Here are my takeaways. Even though this required a lot of code, MathML is an HTML standard so if you're project is intending to live for tens of years, then it's probably better to use MathML. Also you can reduce the amount of code by using a different format of MathML called Content MathML (not this is still nowhere near as concise as asciimathml).

Additionally, this format does not rely on \ so all of the mathematical symbols can be rendered on a Wix blog.

[3][2][1]


2. Asciimathml example and limitations

And now I render Schrodinger's equation a different way.

<!DOCTYPE html>
<html>
<head>
<script>
MathJax = {
  loader: {load: ['input/asciimath', 'output/chtml']}
}
</script>
<script src="https://polyfill.io/v3/polyfill.min.js?features=es6"></script>
<script type="text/javascript" id="MathJax-script" async
 src="https://cdn.jsdelivr.net/npm/mathjax@3/es5/startup.js">
</script>
<body>
<em>
    `i&plankv;del/(delt)Psi(x,t)=
    [-(&plankv;^2)/(2m)(del^2)/(delx^2)+V(x,t)]Psi(x,t)`
</em>
</body>
</html>

Wow! That is so concise!

Even though asciimathml may not be a standard it appears to be built on the standard: "The resulting page can be displayed with any browser that can render MathML."[5] The takeaway from this quote for me is that asciimathml is built on top of MathML. That means asciimathml equations won't break unless MathML does a major version upgrade and ascimmathml has no maintainers. This would probably give anyone at least a year to convert their existing articles into a new format.

I had one other concern the asciimathml △ symbol depends on a \. However asciimathml allows interchangeability with LaTex so this may work anyways. Let's see:


 
<body>
  <em>`/_\`</em>
  <em>`triangle`</em>
</body>
 

Interestingly these both work. Asciimathml is not limited by whatever is breaking LaTex.

[4][1]


Asciimathml vs MathML

I don't think this is much of a contest. Asciimathml is so much more concise, it's worth potentially needing a rewrite later. I did not notice a performance difference between the two options. But I did not investigate performance anyway other than visually.

Do you have equations in your Wix blog or have a preference between these two tools? Let me know in the comments and thanks for reading till the end.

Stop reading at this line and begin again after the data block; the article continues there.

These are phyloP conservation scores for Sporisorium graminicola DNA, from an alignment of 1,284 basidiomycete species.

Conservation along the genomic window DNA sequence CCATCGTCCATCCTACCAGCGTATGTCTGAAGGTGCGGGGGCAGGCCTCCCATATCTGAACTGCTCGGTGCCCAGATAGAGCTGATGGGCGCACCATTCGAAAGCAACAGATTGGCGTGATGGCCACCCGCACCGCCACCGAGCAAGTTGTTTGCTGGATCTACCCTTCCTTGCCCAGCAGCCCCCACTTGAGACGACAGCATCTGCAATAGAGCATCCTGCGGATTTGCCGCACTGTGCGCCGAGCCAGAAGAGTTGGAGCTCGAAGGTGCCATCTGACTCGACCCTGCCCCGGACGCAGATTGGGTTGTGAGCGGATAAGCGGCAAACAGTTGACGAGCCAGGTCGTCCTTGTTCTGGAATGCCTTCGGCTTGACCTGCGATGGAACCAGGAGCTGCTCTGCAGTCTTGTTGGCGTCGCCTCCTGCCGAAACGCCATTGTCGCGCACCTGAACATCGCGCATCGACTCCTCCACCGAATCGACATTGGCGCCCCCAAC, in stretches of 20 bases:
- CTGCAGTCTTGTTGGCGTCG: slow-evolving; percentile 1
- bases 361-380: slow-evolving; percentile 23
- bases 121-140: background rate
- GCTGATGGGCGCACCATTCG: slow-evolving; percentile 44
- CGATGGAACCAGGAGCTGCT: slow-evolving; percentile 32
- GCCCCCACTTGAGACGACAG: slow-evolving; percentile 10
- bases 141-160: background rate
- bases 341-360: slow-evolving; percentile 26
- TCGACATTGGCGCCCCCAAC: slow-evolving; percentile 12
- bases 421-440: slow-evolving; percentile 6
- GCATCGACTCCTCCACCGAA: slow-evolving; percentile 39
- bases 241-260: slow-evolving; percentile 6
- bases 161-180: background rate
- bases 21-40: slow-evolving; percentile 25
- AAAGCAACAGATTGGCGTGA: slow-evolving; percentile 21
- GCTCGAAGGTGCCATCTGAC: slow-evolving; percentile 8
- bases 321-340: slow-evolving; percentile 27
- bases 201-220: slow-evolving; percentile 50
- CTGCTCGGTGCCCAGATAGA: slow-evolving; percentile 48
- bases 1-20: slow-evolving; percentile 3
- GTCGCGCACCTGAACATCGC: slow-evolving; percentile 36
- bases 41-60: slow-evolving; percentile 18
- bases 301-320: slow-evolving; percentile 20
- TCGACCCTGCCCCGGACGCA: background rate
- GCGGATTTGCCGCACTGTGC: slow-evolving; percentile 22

References:

[1] The MathJax Consortium, "Writing Mathematics for MathJax," 4 September 2019. [Online]. Available: http://docs.mathjax.org/en/latest/basic/mathematics.html. [Accessed 9 January 2021]

[2] D. I. Scully, "A Begginer's Guide to MathML," [Online]. Available: http://danielscully.co.uk/projects/mathml-guide/brackets.php. [Accessed 09 January 2021].

[3] R. Ausbrooks, S. Buswell, D. Carlisle, G. Chavchanidze, S. Dalmas, S. Devitt, A. Diaz, S. Dooley, R. Hunter, P. Ion, M. Kohlhase, A. Lazrek, P. Libbrecht, B. Miller, R. Miner, C. Rowley, M. Sargent, B. Smith, N. Soiffer, R. Sutor and S. Watt, "Mathematical Markup Language (MathML) Version 3.0 3rd Edition," 21 November 2014. [Online]. Available: https://www.w3.org/Math/draft-spec/. [Accessed 09 January 2021].

[4] http://asciimath.org [Accessed 09 January 2021].



"But I really want Latex"

Okay this isn't something I feel so strongly about but maybe using Wix's Javascript support, you can trigger Mathjax to process Tex using the Mathjax.typeset function. This would definitely be valuable many people have libraries worth of Tex code.

There's also hope that some form of escaping may enable LaTex. I only realized that may in fact be possible after seeing the asciimathml triangle work. I don't plan on testing this out too much but you can.

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1 Kommentar


dpvc33
18. Jan.

In your LaTeX example, the script that loads MathJax is missing the space between "async" and "src", so you have the attribute "asyncsrc", which is ignored. So you never load MathJax into that iframe. I suspect that if you addd the space, it would also work just like the other two input formats.